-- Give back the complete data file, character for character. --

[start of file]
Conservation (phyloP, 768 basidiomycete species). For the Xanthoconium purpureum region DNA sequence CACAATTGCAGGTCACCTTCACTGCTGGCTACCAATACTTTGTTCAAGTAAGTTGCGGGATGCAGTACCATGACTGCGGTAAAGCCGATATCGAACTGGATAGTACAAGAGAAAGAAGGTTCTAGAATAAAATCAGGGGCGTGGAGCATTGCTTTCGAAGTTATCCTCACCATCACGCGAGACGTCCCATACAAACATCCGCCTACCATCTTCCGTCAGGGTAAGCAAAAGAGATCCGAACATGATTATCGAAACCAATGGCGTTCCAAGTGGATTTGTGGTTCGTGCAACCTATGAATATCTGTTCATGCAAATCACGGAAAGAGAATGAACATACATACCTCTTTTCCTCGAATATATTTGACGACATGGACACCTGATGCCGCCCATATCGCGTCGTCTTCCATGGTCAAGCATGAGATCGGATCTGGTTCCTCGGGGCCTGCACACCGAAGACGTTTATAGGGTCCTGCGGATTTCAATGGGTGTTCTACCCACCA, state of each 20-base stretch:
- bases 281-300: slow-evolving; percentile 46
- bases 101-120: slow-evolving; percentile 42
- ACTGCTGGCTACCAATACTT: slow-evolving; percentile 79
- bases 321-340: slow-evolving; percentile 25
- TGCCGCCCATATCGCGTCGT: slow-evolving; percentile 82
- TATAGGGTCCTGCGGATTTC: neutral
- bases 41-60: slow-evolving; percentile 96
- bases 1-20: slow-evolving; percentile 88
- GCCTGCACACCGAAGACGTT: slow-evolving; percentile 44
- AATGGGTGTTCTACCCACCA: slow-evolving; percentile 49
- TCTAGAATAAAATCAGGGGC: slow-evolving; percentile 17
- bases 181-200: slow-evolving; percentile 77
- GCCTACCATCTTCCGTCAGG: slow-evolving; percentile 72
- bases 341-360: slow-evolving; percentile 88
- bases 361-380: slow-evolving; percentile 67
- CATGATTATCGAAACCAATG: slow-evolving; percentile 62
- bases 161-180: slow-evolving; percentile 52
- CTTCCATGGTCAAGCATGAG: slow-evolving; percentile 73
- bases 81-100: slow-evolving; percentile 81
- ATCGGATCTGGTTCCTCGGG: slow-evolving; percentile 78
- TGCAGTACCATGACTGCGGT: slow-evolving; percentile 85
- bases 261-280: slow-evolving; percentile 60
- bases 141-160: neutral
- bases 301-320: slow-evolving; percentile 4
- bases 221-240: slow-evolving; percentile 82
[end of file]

Conservation (phyloP, 768 basidiomycete species). For the Xanthoconium purpureum region DNA sequence CACAATTGCAGGTCACCTTCACTGCTGGCTACCAATACTTTGTTCAAGTAAGTTGCGGGATGCAGTACCATGACTGCGGTAAAGCCGATATCGAACTGGATAGTACAAGAGAAAGAAGGTTCTAGAATAAAATCAGGGGCGTGGAGCATTGCTTTCGAAGTTATCCTCACCATCACGCGAGACGTCCCATACAAACATCCGCCTACCATCTTCCGTCAGGGTAAGCAAAAGAGATCCGAACATGATTATCGAAACCAATGGCGTTCCAAGTGGATTTGTGGTTCGTGCAACCTATGAATATCTGTTCATGCAAATCACGGAAAGAGAATGAACATACATACCTCTTTTCCTCGAATATATTTGACGACATGGACACCTGATGCCGCCCATATCGCGTCGTCTTCCATGGTCAAGCATGAGATCGGATCTGGTTCCTCGGGGCCTGCACACCGAAGACGTTTATAGGGTCCTGCGGATTTCAATGGGTGTTCTACCCACCA, state of each 20-base stretch:
- bases 281-300: slow-evolving; percentile 46
- bases 101-120: slow-evolving; percentile 42
- ACTGCTGGCTACCAATACTT: slow-evolving; percentile 79
- bases 321-340: slow-evolving; percentile 25
- TGCCGCCCATATCGCGTCGT: slow-evolving; percentile 82
- TATAGGGTCCTGCGGATTTC: neutral
- bases 41-60: slow-evolving; percentile 96
- bases 1-20: slow-evolving; percentile 88
- GCCTGCACACCGAAGACGTT: slow-evolving; percentile 44
- AATGGGTGTTCTACCCACCA: slow-evolving; percentile 49
- TCTAGAATAAAATCAGGGGC: slow-evolving; percentile 17
- bases 181-200: slow-evolving; percentile 77
- GCCTACCATCTTCCGTCAGG: slow-evolving; percentile 72
- bases 341-360: slow-evolving; percentile 88
- bases 361-380: slow-evolving; percentile 67
- CATGATTATCGAAACCAATG: slow-evolving; percentile 62
- bases 161-180: slow-evolving; percentile 52
- CTTCCATGGTCAAGCATGAG: slow-evolving; percentile 73
- bases 81-100: slow-evolving; percentile 81
- ATCGGATCTGGTTCCTCGGG: slow-evolving; percentile 78
- TGCAGTACCATGACTGCGGT: slow-evolving; percentile 85
- bases 261-280: slow-evolving; percentile 60
- bases 141-160: neutral
- bases 301-320: slow-evolving; percentile 4
- bases 221-240: slow-evolving; percentile 82